“We had to get on our knees, because if we do not get on our knees they beat us”

  • Date and time: February 13, 2022 03:00
  • Location: one hour van drive from Staro Selo, near M201
  • Coordinates: 44.971618949276, 15.766259634161
  • Pushback from: Croatia
  • Pushback to: Bosnia
  • Demographics: 3 person(s), age: 29, 22, 23 years old , from: Algeria
  • Minors involved? No
  • Violence used: forcing to undress, destruction of personal belongings, theft of personal belongings
  • Police involved: 5 croatian policeman, 7 intervention police officers
  • Taken to a police station?: no
  • Treatment at police station or other place of detention:
  • Was the intention to ask for asylum expressed?: Yes
  • Reported by: No Name Kitchen

Original Report

The respondent and two of his friends (all from Algeria) left Velika Kladusa, BiH on the 12th of February at around 6 pm.  They walked in the forest crossing a waist-deep river and the Croatian border at 22.00. After entering the country they proceeded in the “Mala Kapela” forest walking in the direction west. Around 1 pm they encountered a street with a few houses on it. The respondent heard dogs barking in front of one of the houses and shortly after saw a man leaving the house with a flashlight. The respondent thinks that the local resident was the one calling the police on him and his friends. Scared about the police the group then decided to hide in the nearby forest.

Shortly after a group of 5 officers arrived at the site where they were hiding in, looking for the respondent and his friends with flashlights and dogs. The respondent identified them as Croatian police officers because of the uniforms they were wearing: blue uniforms with the word “policija” written on the back. Because the group split up and hid underneath leaves and branches the police was unable to discover them at first. The police left and the group stayed in their hiding places. 20 minutes later the respondent first heard and then saw a drone flying between the trees. Reportedly, the drone stopped right above him, revealing his exact location to the police.

After dragging the group out of their hideaway the police escorted them back to the nearby road and forced them to partially take their clothes off and to kneel down. The respondent and his friend related that they repeatedly asked for asylum, but the police did not react to their claims. Instead, the policemen started questioning the group that at that point was still on their knees asking them where exactly they where going and whether they were waiting for someone to transport them.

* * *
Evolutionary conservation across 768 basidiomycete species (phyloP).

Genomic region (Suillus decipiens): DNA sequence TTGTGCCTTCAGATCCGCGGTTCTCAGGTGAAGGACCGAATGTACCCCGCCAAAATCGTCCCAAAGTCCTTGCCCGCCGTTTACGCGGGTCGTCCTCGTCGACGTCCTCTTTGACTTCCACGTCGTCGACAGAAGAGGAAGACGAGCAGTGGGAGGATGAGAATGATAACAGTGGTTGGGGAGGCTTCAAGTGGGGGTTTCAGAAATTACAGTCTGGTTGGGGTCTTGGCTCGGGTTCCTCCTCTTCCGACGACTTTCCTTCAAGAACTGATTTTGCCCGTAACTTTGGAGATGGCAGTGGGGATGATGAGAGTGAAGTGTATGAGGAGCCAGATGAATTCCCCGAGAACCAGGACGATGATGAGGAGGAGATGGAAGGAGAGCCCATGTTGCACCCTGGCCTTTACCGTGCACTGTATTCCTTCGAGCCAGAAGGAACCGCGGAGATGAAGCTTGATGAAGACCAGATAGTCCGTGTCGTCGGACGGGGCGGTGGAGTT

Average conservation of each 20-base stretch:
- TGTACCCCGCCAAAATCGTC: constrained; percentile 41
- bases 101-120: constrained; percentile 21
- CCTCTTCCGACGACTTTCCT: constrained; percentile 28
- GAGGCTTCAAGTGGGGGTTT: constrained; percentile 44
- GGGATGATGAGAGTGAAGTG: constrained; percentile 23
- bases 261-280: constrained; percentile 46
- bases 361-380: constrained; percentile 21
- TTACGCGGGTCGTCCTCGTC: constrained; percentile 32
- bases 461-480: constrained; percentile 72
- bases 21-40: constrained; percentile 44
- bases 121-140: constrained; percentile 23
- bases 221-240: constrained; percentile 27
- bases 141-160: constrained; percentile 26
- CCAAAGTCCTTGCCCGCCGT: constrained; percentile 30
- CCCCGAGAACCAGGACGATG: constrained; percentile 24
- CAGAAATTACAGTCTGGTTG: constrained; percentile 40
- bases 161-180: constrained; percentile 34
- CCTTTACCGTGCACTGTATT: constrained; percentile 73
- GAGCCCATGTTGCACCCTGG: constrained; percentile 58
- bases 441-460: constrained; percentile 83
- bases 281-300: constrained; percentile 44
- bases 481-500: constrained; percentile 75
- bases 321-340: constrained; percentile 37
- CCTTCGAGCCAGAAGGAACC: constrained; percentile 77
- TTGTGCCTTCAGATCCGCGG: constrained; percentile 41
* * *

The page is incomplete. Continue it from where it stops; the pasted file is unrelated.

They did not believe the respondent and his friends when they explained they where going to Zagreb to ask for asylum and they where not going with the help of anyone but by walking. The policemen then proceeded to take the group´s personal belongings such as clothes, backpacks, powerbanks, phones and chargers from them. They meticulously searched the backpacks and then brought the electrical devices and chargers into the policevan that was waiting on the street. Some of the phones and powerbanks where taken and not given back, others where destroyed to a point where the respondent later was unable to turn his phone on.

The respondent and his friends where then put into the policevan that drove for an hour to a bordercrossing of the Bosnian / Croatian border in the middle of a forest. In the forest there was a group of 7 Croatian Intervention police officers waiting, wearing black skimasks to cover their faces. The Croatian Intervention police are regularly described as wearing black balaclavas and dark uniforms. The respondent and his friends were handed back some of their belongings at this point broken belongings and afterward, the Intervention police told them to walk further in the direction of the forest.

The group walked until they found a little road with an abandoned house on it, where they spent the rest of the night to protect themselves from the cold. The next morning the respondent stopped a car and asked the driver to point out the direction of Velika Kladusa to him, because he was unable to find the way back seen the fact that he had been left in an unknown place far away from a village or official border crossing without a working phone or any information about his exact location. The respondent and his friends had to walk an estimate of 30km to get back to Velika Kladusa.